In Pennsylvania, Susquehanna
River anglers are catching behemoth 15- to 40-pound flathead
catfish, both from the bank and from boats. Big-game action with massive
flatheads is easy, inexpensive and exhilarating!
Captain Dave Shindler at Jst
Fishing Guide Service (www.jstfishin.com)
targets big flatheads in the Susquehanna at the York Haven/Falmouth area,
downriver to Marietta,
Pequea, Holtwood, and Conowingo. These formidable adversaries bite best from two
hours before sunset to two hours after dark.
During the daytime, Shindler recommends fishing
for them in holes, on edges, and on other bottom contours in 30- to 80-foot
depths where there is current. These areas can be especially productive if they
contain submerged trees.
At night, flatheads will move into shallow water, and some anglers have
reported hooking large flatheads in as little as two feet of water up tight
against the bank.
Use Heavy Tackle
Shindler's tackle consists of heavy 6-1/2-foot to
7-foot rods, and baitcasting reels spooled with
65-pound or 80-pound braided line.
To rig up, the end of the line is slipped through a 1/2-ounce to 3-ounce egg
sinker, or a fish-finder rig with a sinker snapped on. Then the line is
threaded through a plastic bead and tied to a 200-pound barrel swivel. A 12- to
24-inch piece of 40- to 60-pound mono leader is tied to the other end of the
barrel swivel. A Gamakatsu octopus hook or an Eagle
Claw Kahle hook in sizes 4/0 to 8/0 is attached to
the end of the leader. Use Palomar knots for all connections.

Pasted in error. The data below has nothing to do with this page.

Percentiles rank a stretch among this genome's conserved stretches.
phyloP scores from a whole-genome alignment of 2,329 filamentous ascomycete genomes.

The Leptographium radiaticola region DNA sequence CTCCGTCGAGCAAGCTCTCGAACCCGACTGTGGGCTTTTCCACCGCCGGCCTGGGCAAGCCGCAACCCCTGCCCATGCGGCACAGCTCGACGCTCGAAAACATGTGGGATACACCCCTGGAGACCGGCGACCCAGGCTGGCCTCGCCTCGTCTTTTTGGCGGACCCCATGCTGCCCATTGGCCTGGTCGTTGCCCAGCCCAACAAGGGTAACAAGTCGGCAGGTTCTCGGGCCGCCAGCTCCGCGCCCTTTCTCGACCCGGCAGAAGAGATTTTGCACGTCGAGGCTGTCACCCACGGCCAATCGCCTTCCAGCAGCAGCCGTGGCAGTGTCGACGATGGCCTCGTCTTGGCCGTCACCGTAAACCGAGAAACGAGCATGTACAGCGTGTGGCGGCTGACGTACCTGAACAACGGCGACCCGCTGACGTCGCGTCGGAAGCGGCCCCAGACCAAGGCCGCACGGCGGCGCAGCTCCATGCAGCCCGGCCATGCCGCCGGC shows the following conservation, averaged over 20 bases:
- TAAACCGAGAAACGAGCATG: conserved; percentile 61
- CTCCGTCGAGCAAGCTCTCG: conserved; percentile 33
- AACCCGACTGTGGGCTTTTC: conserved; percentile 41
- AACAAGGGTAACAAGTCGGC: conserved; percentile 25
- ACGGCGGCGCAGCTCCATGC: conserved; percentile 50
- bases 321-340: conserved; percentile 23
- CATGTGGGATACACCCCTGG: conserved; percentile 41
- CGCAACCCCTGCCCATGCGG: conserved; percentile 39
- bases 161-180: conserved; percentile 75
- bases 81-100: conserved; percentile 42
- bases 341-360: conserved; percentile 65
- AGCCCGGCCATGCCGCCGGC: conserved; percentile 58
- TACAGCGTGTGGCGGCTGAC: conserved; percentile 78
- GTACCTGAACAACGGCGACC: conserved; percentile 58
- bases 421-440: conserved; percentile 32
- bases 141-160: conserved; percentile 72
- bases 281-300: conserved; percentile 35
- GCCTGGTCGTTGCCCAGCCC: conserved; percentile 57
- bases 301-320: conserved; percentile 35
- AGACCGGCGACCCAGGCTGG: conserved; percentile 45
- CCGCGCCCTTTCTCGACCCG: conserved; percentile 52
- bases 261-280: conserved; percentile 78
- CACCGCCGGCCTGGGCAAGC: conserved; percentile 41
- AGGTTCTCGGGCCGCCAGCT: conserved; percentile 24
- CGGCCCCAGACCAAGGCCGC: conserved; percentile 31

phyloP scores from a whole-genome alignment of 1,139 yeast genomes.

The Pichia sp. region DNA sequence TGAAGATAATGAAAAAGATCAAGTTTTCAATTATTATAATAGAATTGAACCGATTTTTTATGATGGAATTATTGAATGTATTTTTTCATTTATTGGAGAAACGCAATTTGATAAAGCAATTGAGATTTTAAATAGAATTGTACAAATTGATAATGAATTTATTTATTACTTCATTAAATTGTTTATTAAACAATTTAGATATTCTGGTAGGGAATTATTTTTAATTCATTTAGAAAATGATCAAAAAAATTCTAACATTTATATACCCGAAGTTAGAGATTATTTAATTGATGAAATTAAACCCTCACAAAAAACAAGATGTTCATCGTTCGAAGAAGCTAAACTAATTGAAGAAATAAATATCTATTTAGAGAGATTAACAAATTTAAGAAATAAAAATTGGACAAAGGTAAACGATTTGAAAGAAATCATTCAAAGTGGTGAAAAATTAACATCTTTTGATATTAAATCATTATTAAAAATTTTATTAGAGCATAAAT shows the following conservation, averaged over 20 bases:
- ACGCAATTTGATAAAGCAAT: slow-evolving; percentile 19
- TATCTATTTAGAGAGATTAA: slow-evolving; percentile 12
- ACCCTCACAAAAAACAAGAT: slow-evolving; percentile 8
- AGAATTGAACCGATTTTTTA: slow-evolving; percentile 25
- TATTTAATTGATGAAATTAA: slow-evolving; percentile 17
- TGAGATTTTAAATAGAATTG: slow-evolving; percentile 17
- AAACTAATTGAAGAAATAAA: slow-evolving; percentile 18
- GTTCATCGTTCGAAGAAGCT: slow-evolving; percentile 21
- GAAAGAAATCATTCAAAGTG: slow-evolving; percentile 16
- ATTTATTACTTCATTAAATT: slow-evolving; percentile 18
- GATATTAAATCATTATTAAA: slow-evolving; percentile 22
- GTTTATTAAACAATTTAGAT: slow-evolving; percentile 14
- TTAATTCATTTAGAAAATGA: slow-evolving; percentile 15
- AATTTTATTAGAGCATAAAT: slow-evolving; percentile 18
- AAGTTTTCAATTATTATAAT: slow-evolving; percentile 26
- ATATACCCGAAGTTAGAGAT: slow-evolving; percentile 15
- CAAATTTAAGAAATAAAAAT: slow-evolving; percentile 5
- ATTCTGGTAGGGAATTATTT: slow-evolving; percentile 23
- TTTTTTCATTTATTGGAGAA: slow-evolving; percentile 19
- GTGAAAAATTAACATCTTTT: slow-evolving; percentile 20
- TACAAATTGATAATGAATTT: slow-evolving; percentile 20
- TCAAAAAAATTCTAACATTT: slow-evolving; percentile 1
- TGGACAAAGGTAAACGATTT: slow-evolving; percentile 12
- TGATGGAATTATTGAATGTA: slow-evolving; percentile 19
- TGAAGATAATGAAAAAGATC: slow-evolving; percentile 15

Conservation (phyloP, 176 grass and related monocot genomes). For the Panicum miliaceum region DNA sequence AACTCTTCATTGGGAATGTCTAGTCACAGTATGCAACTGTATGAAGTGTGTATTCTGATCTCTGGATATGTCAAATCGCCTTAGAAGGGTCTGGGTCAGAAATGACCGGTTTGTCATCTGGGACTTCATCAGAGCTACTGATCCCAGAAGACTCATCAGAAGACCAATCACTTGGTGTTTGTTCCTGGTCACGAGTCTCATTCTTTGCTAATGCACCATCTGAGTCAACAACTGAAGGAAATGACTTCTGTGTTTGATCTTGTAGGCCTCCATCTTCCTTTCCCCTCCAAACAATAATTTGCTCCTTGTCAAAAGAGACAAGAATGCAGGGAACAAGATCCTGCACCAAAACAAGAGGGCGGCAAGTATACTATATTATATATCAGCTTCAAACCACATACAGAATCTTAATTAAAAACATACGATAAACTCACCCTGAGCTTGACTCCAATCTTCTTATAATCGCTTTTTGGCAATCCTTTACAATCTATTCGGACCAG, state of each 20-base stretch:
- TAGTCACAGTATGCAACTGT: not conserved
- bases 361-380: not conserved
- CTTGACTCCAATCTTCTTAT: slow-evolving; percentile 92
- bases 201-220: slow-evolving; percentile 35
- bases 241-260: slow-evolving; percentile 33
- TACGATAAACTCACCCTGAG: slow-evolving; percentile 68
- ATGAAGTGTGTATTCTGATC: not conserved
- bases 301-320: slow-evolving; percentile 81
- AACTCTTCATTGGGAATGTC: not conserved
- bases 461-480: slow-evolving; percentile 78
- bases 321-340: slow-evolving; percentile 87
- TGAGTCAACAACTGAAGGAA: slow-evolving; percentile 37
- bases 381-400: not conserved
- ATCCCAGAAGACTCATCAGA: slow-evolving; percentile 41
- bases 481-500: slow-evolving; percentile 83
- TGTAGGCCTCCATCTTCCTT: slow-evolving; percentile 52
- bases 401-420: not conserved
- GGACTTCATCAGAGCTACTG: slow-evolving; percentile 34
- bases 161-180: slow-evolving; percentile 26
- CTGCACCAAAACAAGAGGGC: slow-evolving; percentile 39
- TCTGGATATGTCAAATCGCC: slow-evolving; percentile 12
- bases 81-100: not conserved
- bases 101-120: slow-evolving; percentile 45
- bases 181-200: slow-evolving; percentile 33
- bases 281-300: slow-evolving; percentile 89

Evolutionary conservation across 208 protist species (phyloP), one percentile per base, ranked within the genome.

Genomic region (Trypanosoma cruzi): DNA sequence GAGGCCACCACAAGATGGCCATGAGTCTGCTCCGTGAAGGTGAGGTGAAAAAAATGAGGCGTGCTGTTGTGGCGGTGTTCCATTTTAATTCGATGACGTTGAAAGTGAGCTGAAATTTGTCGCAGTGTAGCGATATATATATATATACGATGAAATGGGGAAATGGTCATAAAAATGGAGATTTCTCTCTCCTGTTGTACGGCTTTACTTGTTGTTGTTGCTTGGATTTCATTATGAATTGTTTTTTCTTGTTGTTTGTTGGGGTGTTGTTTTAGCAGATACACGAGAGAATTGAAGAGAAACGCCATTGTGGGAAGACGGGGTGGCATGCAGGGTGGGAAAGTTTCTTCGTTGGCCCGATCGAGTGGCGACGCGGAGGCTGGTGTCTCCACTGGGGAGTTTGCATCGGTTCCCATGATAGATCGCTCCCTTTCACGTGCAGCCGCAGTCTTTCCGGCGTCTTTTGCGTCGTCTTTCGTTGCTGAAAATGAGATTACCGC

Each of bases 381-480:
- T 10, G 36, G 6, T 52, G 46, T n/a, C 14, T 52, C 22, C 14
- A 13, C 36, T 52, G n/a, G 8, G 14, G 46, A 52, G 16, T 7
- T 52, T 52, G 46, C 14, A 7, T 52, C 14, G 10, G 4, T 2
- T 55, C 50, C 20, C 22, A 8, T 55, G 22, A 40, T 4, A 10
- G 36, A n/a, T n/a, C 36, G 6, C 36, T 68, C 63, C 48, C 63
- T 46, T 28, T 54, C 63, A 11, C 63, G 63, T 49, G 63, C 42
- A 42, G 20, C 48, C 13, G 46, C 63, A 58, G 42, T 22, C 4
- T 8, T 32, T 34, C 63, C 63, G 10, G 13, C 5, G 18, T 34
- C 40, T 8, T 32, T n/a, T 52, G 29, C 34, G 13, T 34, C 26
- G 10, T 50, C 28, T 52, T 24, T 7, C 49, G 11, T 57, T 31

It only takes one quick look at a flathead's wide, gaping mouth to realize
they're capable of devouring big baits. Their favorites include sunfish,
suckers and chubs, and flatheads want them alive and kicking!
We usually assign one angler from our group with the responsibility of
catching bait before meeting us at the boat ramp. He can either
take night crawlers, a small hook and a bobber and visit a pond or other
stream where catching sunfish is a certainty. Or he can wade with a seine in a
small stream to collect chubs.
After several dozen baits are deposited in a bucket, the bait catcher drives
straight to the boat ramp and transfers them to the boat's livewell.
Use Live Bait
Once at your fishing spot, drop anchor so the boat
comes to rest slightly upcurrent of the bottom
contour to be fished. Hook a sunfish or chub through the back just behind the
dorsal fin. In stronger current, hook baits through the lips so they won't
spin. Cast the rig behind the boat, and after it sinks to the bottom reel in
any slack, disengage the spool, turn on the reel's clicker, and put the rod in
a rod holder.
Fish at least two rods (where legal), one in each rod holder in the corners
of the transom. Fish additional rods if possible without
A thumping rod tip and/or a screeching clicker indicate a flathead has just
made a meal of a hooked sunfish or chub. Remove the rod from the rod holder,
engage the spool, set the hook, and prepare for battle! Super-sized flatheads
do not come to the boat quickly or quietly. They are strong, ferocious
fighters, which combined with their great size, are making them a heavyweight
favorite among Susquehanna River anglers.
For a fine assortment of fishing gear, click here.